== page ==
The use of an on-line ultrafiltration unit allows the system to achieve high cell densities as well as the separation of secreted products without removing the cells from the system. Suitably, the ultrafiltration system has a molecular weight cut off of at most 1000 kD; a surface area of at least 0.75 ft2, preferably up to 7.5 ft2 ; a retentate flow rate of at least 2 l/min, preferably at least 3.5 l/min; and a filtrate flow rate of at least 5 ml/min, preferably at least 50 ml/min.
Preferably, the photobioreactor further comprises an online data acquisition system. Thus, the pH, dissolved oxygen, and/or dissolved carbon dioxide may be measured on the inlet or outlet stream of the irradiation chamber. The concentration of gases may be measured, preferably automatically, by gas chromatography, and these values may be used to adjust the flow rate of the system or rate of nutrient/gas addition either manually or via an automatic feedback system.
A particularly preferred embodiment of the present invention is represented schematically in FIG. 3. Thus, light is transmitted from the light source to the irradiation chamber via fiber optic cables. The medium is introduced and the culture is forced to flow through the system by peristolic pumps. After the culture leaves the irradiation chamber, it flows through the gas exchange unit, represented as a hollow fiber cartridge in FIG. 3, then through the dialysis unit, before reentering the irradiation chamber. The pH, dissolved oxygen, and dissolved carbon dioxide concentrations are measured in the inlet and outlet stream of the bioreactor. These measurements, together with the gas stream analysis through an online gas chromatograph, provide a good estimation of carbon dioxide fixation rate.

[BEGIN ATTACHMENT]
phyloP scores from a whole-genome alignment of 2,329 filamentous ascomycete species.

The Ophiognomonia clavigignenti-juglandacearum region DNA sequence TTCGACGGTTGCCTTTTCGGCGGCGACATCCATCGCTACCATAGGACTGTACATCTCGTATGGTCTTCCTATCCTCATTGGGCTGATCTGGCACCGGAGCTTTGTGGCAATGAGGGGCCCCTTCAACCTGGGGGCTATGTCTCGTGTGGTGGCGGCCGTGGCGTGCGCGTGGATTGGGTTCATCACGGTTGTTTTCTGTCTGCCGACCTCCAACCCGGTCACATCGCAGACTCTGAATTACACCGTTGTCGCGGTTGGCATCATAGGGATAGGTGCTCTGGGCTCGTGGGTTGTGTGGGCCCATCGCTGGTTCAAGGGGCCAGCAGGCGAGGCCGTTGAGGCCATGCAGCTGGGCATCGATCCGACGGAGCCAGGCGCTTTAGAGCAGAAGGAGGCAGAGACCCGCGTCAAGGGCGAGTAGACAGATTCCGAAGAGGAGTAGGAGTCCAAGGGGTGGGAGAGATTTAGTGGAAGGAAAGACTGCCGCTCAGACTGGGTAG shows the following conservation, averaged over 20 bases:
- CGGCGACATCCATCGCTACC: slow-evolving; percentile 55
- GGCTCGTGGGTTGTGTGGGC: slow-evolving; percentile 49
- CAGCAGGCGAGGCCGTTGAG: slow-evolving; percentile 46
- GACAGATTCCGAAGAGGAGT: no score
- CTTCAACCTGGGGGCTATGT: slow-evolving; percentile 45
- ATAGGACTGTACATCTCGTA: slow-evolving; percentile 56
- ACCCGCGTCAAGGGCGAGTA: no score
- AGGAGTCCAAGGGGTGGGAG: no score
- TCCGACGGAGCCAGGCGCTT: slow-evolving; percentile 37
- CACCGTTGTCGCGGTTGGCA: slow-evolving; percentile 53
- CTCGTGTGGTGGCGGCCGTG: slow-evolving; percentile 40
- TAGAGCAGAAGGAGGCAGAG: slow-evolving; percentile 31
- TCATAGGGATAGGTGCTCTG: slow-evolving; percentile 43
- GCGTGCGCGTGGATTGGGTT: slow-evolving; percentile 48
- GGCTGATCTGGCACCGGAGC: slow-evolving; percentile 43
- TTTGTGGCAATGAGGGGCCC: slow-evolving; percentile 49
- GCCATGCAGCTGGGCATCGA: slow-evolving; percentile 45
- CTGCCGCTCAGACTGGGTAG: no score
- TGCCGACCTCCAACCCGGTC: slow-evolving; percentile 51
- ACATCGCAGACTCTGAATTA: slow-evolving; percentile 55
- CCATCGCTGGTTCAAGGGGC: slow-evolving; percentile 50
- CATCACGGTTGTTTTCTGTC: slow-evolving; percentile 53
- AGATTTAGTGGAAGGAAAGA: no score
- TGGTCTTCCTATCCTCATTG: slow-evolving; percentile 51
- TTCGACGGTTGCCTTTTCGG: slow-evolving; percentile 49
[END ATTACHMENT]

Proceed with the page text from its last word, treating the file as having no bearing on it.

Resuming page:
In this embodiment, the photobioreactor is suitable for use as an apparatus for preparing oxygen from carbon dioxide, and thus the present invention also relates to an apparatus and method for producing oxygen from carbon dioxide, by culturing cells capable of producing oxygen from carbon dioxide in the present reactor. Suitable cells for culturing to produce oxygen from carbon dioxide are those capable of photosynthesis and include Chlorella vulgaris, Chlorella pyrenoidosa, Scenedesmus obligus, Euglena, Volvox, Spirolina, and any other photosynthetic prokaryotic or eucaryotic algae and higher plant cells, including photoauto- and mixo-trophic cells. Such cells may be cultured in the appropriate medium, such as N-8 medium for Chlorella vulgares, at the appropriate temperature. The medium and temperature requirements of the various cells to be cultured are well known and discussed in The CRC Handbook of Microalgae Mass Culture, Ed. Amos Richard, CRC Press (1986), which is incorporated herein by reference.